Civilian COP gives police extra eyes; Patrolling residents' calls lead to reduced crime


Driving west along North Avenue in his maroon sports utility vehicle, Kent Sanders saw what he thought was a Monday evening drug deal going down.

About 7 p.m., the 34-year-old tax collector for the Internal Revenue Service spotted a passenger in a white van exchange something with a man in a thick red, white and blue parka, who was apparently braving a biting chill for a fix at the corner of Dukeland Street.

Sanders, trailed by three vehicles carting 16 concerned neighbors, called officers from a cellular phone locked in to dialing 911, then swung around the block and watched as police stormed the corner within minutes and arrested the alleged drug buyer. The van got away.

Because of tips such as this, police are rewarding the 2-year-old Citizens On Patrol program. At the Penn North community meeting this month, Western District police pledged $2,500 to help the COP program buy more equipment and promised to find a grant writer to help secure $30,000 and two cars to be used for COP crime-fighting efforts.

Up from three members in 1997, the six women and 12 men from West Baltimore drive down streets and alleys three days a week, dressed in matching black jackets, carrying cellular phones and using code names when conversing on their walkie-talkies.

"The whole purpose of the Citizens On Patrol is to gain control of the community, and to identify all of its problems," said Sanders, president of the Western Cluster Coordinating Council, a state-initiated program that runs COP.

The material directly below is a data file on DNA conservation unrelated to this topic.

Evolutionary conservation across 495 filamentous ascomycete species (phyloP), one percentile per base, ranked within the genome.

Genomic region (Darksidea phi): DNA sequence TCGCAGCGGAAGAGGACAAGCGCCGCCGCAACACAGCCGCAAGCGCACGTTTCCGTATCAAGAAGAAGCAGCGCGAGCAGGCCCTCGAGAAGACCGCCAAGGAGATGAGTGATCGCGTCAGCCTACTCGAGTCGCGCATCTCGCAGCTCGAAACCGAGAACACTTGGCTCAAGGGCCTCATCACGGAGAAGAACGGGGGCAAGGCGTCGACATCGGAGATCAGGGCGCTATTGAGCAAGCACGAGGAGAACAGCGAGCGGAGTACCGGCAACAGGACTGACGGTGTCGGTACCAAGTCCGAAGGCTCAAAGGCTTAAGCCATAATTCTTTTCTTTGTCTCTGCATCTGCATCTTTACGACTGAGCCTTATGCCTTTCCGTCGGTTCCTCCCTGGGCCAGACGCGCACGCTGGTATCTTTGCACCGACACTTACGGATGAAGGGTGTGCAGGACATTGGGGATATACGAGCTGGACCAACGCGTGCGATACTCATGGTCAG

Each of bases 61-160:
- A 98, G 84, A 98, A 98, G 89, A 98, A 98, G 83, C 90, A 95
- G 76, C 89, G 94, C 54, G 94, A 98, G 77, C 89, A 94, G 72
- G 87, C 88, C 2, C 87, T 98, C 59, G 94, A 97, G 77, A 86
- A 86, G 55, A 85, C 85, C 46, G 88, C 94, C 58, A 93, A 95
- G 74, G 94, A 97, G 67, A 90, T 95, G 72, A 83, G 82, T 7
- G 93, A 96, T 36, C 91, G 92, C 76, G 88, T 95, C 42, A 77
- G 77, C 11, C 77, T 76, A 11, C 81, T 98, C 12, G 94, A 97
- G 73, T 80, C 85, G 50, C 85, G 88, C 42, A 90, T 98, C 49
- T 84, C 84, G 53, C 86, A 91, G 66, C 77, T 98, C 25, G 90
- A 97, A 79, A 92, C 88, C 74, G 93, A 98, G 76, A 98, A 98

In 1997, Sanders helped begin the Penn North COP group and has been the driving force behind expanding it into other West Baltimore communities. Since moving into Walbrook and parts of Druid Hill last month, COP has been coordinating its efforts with the Western District police precinct.

Maj. Kenneth Blackwell said the Police Department has tried to respond to COP calls quickly. Because of the rapid police response, Sanders said, "communities have seen change overnight."

Officer Barbara Sloan, who works closely with COP, said the department decided to contribute funding after learning that many COP members were putting their money into fighting crime.

"That's to help them get anything else they need -- to help them get started with radios and cell phones," she said.

Sanders said he gave the department an invoice of what COP needed -- including walkie-talkies, flashlights and COP signs to attach to their cars. Sloan said the COP program will be reimbursed for the items once the department approves the order.

The crime-fighting group has been roaming the streets since the end of last month. From 6 p.m. to 8 p.m. Mondays and Fridays and from 1 p.m. to 4 p.m. Saturdays, their cars roll from Hilton Street to McCulloh Street and from Gywnns Falls Parkway to North Avenue.

Sanders said the COP group usually drives the same route. The cars stay together for safety and to have more eyes on street activities. The group calls police about 10 times in a two-hour period.

"We want to have Hilton to North Avenue so hot that it's not beneficial for them to sell," Sanders said.

Pub Date: 2/25/99

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